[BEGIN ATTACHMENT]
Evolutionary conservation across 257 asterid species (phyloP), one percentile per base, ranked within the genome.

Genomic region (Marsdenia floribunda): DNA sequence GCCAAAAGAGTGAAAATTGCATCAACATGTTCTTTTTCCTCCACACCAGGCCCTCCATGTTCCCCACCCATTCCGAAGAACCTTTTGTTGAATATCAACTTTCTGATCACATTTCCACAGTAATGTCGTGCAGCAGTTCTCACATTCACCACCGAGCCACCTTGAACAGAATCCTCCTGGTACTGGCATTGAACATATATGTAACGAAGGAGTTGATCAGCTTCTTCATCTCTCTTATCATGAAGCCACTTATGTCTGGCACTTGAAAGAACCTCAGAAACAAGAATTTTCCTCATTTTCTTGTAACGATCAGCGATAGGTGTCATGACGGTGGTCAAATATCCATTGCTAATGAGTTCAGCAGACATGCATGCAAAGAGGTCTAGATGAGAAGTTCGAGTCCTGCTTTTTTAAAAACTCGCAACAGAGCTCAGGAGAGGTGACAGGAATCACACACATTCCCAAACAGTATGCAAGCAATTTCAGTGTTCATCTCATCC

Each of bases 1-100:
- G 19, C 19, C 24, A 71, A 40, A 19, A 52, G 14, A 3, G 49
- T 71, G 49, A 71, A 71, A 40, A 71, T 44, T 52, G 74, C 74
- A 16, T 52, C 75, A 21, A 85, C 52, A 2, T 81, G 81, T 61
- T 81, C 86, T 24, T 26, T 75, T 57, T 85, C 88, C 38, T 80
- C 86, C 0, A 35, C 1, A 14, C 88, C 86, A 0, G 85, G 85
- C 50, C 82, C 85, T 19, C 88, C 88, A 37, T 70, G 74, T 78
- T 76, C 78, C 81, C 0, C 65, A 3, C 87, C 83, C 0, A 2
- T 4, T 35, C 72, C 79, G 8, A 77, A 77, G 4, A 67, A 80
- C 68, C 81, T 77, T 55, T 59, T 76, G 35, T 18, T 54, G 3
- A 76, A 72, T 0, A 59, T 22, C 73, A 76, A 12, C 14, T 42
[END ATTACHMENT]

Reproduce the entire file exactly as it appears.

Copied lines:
Evolutionary conservation across 257 asterid species (phyloP), one percentile per base, ranked within the genome.

Genomic region (Marsdenia floribunda): DNA sequence GCCAAAAGAGTGAAAATTGCATCAACATGTTCTTTTTCCTCCACACCAGGCCCTCCATGTTCCCCACCCATTCCGAAGAACCTTTTGTTGAATATCAACTTTCTGATCACATTTCCACAGTAATGTCGTGCAGCAGTTCTCACATTCACCACCGAGCCACCTTGAACAGAATCCTCCTGGTACTGGCATTGAACATATATGTAACGAAGGAGTTGATCAGCTTCTTCATCTCTCTTATCATGAAGCCACTTATGTCTGGCACTTGAAAGAACCTCAGAAACAAGAATTTTCCTCATTTTCTTGTAACGATCAGCGATAGGTGTCATGACGGTGGTCAAATATCCATTGCTAATGAGTTCAGCAGACATGCATGCAAAGAGGTCTAGATGAGAAGTTCGAGTCCTGCTTTTTTAAAAACTCGCAACAGAGCTCAGGAGAGGTGACAGGAATCACACACATTCCCAAACAGTATGCAAGCAATTTCAGTGTTCATCTCATCC

Each of bases 1-100:
- G 19, C 19, C 24, A 71, A 40, A 19, A 52, G 14, A 3, G 49
- T 71, G 49, A 71, A 71, A 40, A 71, T 44, T 52, G 74, C 74
- A 16, T 52, C 75, A 21, A 85, C 52, A 2, T 81, G 81, T 61
- T 81, C 86, T 24, T 26, T 75, T 57, T 85, C 88, C 38, T 80
- C 86, C 0, A 35, C 1, A 14, C 88, C 86, A 0, G 85, G 85
- C 50, C 82, C 85, T 19, C 88, C 88, A 37, T 70, G 74, T 78
- T 76, C 78, C 81, C 0, C 65, A 3, C 87, C 83, C 0, A 2
- T 4, T 35, C 72, C 79, G 8, A 77, A 77, G 4, A 67, A 80
- C 68, C 81, T 77, T 55, T 59, T 76, G 35, T 18, T 54, G 3
- A 76, A 72, T 0, A 59, T 22, C 73, A 76, A 12, C 14, T 42